Advanced Mathematical Analysis
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BeschreibungOnce upon a time students of mathematics and students of science or engineering took the same courses in mathematical analysis beyond calculus. Now it is common to separate" advanced mathematics for science and engi neering" from what might be called "advanced mathematical analysis for mathematicians." It seems to me both useful and timely to attempt a reconciliation. The separation between kinds of courses has unhealthy effects. Mathe matics students reverse the historical development of analysis, learning the unifying abstractions first and the examples later (if ever). Science students learn the examples as taught generations ago, missing modern insights. A choice between encountering Fourier series as a minor instance of the repre sentation theory of Banach algebras, and encountering Fourier series in isolation and developed in an ad hoc manner, is no choice at all. It is easy to recognize these problems, but less easy to counter the legiti mate pressures which have led to a separation. Modern mathematics has broadened our perspectives by abstraction and bold generalization, while developing techniques which can treat classical theories in a definitive way. On the other hand, the applier of mathematics has continued to need a variety of definite tools and has not had the time to acquire the broadest and most definitive grasp-to learn necessary and sufficient conditions when simple sufficient conditions will serve, or to learn the general framework encompass ing different examples.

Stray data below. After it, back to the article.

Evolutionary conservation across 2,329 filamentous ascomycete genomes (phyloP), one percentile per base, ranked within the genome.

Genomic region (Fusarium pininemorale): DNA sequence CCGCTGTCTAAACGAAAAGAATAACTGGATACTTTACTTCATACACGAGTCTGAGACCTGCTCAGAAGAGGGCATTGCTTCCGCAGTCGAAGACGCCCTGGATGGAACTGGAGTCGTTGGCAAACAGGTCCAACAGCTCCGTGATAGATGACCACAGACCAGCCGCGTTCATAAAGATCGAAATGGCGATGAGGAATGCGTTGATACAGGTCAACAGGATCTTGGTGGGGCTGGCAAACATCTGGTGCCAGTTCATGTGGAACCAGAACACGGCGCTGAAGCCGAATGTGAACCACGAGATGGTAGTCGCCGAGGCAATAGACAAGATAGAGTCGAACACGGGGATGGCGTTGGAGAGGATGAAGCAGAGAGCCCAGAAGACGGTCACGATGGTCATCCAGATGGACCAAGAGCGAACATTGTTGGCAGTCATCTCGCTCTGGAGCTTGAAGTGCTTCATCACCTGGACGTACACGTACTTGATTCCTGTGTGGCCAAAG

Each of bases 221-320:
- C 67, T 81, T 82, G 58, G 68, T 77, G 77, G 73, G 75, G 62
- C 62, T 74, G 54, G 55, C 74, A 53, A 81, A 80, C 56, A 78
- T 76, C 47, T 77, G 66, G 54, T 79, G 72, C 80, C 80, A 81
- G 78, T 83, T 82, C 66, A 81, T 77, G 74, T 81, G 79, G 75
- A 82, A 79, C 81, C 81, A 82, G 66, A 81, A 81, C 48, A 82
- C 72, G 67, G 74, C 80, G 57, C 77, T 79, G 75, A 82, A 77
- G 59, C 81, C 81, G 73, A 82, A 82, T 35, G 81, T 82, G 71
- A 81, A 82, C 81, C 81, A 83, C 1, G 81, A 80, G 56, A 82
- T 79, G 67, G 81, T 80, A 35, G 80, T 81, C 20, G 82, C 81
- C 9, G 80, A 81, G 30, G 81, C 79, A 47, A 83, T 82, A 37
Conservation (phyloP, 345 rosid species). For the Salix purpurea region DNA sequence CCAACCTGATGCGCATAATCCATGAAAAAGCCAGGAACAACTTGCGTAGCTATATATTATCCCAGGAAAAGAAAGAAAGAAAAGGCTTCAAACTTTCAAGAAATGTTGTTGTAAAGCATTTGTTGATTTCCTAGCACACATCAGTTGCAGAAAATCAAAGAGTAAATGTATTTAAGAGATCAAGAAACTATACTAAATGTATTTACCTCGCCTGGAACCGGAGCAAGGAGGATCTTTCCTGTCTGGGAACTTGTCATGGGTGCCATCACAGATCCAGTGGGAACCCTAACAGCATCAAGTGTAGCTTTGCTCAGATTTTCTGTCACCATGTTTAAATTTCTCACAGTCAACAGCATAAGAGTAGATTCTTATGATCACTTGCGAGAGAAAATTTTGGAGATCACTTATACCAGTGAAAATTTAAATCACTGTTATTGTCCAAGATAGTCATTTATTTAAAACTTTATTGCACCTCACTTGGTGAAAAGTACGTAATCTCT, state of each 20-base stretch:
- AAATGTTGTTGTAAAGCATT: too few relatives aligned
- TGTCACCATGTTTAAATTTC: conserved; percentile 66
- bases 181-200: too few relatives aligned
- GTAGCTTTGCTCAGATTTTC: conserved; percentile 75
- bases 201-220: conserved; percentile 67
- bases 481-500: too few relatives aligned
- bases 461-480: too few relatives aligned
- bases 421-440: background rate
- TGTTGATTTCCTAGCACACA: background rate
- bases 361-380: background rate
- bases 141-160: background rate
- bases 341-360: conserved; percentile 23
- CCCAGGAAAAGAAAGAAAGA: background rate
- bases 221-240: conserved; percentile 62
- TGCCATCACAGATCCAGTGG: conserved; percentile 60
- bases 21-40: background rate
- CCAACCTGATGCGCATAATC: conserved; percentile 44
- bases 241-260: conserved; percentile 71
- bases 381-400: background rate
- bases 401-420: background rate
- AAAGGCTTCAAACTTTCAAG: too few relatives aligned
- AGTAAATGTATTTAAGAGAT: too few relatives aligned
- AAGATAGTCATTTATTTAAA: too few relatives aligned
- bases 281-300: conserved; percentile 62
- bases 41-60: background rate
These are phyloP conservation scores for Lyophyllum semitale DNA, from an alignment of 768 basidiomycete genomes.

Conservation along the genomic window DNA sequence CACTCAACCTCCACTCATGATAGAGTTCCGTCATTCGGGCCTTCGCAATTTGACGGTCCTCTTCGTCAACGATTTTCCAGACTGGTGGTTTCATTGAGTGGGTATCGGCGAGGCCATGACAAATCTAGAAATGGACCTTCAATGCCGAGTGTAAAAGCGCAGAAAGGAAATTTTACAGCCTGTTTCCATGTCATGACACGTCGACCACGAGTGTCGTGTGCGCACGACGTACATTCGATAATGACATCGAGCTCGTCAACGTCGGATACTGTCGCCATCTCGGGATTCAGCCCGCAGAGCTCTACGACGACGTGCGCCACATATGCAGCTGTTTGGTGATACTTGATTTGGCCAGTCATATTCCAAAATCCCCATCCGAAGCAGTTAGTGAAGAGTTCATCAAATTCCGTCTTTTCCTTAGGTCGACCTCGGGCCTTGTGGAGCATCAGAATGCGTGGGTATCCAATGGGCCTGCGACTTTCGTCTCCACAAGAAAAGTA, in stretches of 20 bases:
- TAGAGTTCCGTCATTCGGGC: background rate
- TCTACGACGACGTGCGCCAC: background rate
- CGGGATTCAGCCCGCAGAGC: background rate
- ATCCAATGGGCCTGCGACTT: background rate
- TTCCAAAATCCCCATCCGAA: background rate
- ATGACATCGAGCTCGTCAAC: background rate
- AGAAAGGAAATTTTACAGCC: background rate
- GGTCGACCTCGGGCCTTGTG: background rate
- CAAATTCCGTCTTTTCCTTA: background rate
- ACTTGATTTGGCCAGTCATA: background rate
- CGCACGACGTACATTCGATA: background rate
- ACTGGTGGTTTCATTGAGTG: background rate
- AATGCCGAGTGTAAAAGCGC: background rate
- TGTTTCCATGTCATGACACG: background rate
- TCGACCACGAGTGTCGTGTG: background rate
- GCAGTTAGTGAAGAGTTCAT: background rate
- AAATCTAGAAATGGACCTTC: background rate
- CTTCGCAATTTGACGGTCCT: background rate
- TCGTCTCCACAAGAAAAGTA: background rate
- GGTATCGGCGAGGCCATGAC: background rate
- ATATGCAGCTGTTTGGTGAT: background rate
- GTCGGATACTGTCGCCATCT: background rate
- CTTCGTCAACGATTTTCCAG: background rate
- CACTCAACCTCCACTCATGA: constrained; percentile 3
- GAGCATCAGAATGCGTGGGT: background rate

InhaltsverzeichnisOne Basis concepts.
§1. Sets and functions.
§2. Real and complex numbers.
§3. Sequences of real and complex numbers.
§5. Metric spaces.
§6. Compact sets.
§7. Vector spaces.
Two Continuous functions.
§1. Continuity, uniform continuity, and compactness.
§2. Integration of complex-valued functions.
§3. Differentiation of complex-valued functions.
§4. Sequences and series of functions.
§5. Differential equations and the exponential function.
§6. Trigonometric functions and the logarithm.
§7. Functions of two variables.
§8. Some infinitely differentiable functions.
Three Periodic functions and periodic distributions.
§1. Continuous periodic functions.
§2. Smooth periodic functions.
§3. Translation, convolution, and approximation.
§4. The Weierstrass approximation theorems.
§5. Periodic distributions.
§6. Determining the periodic distributions.
§7. Convolution of distributions.
§8. Summary of operations on periodic distributions.
Four Hilbert spaces and Fourier series.
§1. An inner product in ?, and the space ?2.
§2. Hilbert space.
§3. Hilbert spaces of sequences.
§4. Orthonormal bases.
§5. Orthogonal expansions.
§6. Fourier series.
Five Applications of Fourier series.
§1. Fourier series of smooth periodic functions and periodic distributions.
§2. Fourier series, convolutions, and approximation.
§3. The heat equation: distribution solutions.
§4. The heat equation: classical solutions; derivation.
§5. The wave equation.
§6. Laplace's equation and the Dirichlet problem.
Six Complex analysis.
§1. Complex differentiation.
§2. Complex integration.
§3. The Cauchy integral formula.
§4. The local behavior of a holomorphic function.
§5. Isolated singularities.
§6. Rational functions; Laurent expansions; residues.
§7. Holomorphic functions in the unit disc.
Seven The Laplace transform.
§2. The space ?.
§3. The space ??.
§4. Characterization of distributions of type ??.
§5. Laplace transforms of functions.
§6. Laplace transforms of distributions.
§7. Differential equations.
Notes and bibliography.
Untertitel: Periodic Functions and Distributions, Complex Analysis, Laplace Transform and Applications. 1st ed. 1973. Corr. 2nd printing 1973. Book. Sprache: Englisch.
Erscheinungsdatum: Dezember 1973
Seitenanzahl: 244 Seiten